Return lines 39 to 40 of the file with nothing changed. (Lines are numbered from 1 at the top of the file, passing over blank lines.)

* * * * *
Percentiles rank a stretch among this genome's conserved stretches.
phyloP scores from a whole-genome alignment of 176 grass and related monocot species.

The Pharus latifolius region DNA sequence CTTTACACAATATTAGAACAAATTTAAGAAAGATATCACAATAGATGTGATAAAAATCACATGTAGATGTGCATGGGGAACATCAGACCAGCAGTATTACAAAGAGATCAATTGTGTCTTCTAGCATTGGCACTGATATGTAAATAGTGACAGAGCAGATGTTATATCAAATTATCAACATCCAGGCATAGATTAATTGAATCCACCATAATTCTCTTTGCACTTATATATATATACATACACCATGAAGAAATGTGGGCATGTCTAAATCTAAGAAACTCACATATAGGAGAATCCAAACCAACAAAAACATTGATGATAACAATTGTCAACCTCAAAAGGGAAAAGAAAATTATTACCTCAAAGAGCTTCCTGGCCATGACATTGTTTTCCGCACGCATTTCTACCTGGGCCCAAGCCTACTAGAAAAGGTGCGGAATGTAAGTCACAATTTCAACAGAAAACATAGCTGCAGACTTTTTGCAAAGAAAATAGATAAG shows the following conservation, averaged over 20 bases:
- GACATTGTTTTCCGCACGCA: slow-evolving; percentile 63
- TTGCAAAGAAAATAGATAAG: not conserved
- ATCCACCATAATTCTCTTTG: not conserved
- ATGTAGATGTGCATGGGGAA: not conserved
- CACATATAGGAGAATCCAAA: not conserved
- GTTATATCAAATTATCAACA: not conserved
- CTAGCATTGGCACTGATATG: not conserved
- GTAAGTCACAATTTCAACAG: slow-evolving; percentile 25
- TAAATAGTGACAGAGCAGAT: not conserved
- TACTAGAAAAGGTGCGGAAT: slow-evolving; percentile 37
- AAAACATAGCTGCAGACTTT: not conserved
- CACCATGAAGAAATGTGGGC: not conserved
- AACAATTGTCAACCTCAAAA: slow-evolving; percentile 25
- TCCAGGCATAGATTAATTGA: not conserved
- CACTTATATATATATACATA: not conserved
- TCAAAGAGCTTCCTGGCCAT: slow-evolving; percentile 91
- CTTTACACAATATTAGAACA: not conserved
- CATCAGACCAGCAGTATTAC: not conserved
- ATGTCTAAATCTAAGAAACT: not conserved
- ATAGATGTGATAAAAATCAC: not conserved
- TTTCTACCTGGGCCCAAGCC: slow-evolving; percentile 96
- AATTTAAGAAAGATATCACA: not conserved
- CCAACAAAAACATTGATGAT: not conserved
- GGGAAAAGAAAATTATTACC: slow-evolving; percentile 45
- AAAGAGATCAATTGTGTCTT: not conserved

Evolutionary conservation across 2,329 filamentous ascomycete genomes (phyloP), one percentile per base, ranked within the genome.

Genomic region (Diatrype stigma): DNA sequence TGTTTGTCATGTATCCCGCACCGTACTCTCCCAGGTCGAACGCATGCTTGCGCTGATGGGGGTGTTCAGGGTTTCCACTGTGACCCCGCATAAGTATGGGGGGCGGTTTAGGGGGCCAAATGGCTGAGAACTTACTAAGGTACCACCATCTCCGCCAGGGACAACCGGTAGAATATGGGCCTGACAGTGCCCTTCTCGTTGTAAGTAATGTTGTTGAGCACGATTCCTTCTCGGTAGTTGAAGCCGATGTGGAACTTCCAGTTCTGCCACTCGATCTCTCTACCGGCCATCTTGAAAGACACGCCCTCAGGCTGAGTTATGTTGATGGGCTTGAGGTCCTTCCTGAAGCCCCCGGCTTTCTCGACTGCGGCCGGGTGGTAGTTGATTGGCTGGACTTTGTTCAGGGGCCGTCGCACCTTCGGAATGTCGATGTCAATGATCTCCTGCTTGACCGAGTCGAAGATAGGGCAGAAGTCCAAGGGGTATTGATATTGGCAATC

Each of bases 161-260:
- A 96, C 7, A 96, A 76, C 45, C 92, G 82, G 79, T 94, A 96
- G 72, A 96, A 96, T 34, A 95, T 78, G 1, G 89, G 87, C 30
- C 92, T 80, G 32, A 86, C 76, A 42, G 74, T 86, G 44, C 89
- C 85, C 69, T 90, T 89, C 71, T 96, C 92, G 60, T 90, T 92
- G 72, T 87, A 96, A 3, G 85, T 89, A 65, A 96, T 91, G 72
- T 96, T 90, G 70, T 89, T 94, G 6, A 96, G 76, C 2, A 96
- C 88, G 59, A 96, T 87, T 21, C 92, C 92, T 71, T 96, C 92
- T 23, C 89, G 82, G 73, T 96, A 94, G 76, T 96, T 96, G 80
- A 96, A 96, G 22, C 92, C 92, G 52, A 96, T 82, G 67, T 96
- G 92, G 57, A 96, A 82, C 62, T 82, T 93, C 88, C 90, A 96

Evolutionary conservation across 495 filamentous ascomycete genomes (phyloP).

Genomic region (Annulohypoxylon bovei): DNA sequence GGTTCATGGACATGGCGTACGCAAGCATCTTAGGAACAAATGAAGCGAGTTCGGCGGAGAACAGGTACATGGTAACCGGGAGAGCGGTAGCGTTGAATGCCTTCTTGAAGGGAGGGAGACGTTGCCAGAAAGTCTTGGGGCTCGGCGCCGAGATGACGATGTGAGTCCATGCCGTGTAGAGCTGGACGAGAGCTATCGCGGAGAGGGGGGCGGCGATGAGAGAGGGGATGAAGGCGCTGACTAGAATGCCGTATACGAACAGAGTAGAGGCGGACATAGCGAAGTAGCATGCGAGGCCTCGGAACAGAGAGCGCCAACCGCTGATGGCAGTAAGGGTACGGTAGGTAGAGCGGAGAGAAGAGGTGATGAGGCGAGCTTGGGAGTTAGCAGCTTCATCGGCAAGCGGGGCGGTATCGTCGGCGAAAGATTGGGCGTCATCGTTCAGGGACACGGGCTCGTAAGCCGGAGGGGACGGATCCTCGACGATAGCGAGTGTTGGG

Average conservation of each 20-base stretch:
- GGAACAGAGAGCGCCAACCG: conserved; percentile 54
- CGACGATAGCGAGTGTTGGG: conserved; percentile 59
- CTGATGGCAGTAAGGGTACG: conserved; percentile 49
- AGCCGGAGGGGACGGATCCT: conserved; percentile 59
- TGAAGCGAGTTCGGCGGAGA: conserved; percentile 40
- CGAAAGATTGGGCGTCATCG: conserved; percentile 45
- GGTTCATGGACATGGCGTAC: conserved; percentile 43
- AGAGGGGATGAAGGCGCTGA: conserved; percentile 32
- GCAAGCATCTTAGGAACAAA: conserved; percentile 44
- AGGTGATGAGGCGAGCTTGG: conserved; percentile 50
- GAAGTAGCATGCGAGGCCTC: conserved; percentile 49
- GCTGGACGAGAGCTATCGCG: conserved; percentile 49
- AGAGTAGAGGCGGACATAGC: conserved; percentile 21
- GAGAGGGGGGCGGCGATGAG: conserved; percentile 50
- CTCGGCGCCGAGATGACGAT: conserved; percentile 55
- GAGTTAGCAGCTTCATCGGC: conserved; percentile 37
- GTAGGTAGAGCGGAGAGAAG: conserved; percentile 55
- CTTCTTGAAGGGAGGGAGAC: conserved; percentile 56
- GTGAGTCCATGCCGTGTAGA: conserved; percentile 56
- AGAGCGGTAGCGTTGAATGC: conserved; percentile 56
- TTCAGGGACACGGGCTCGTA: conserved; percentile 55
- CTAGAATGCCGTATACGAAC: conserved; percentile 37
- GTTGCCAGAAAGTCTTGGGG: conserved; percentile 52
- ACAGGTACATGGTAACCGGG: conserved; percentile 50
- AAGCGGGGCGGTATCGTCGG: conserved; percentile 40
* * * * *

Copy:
- T 23, C 89, G 82, G 73, T 96, A 94, G 76, T 96, T 96, G 80
- A 96, A 96, G 22, C 92, C 92, G 52, A 96, T 82, G 67, T 96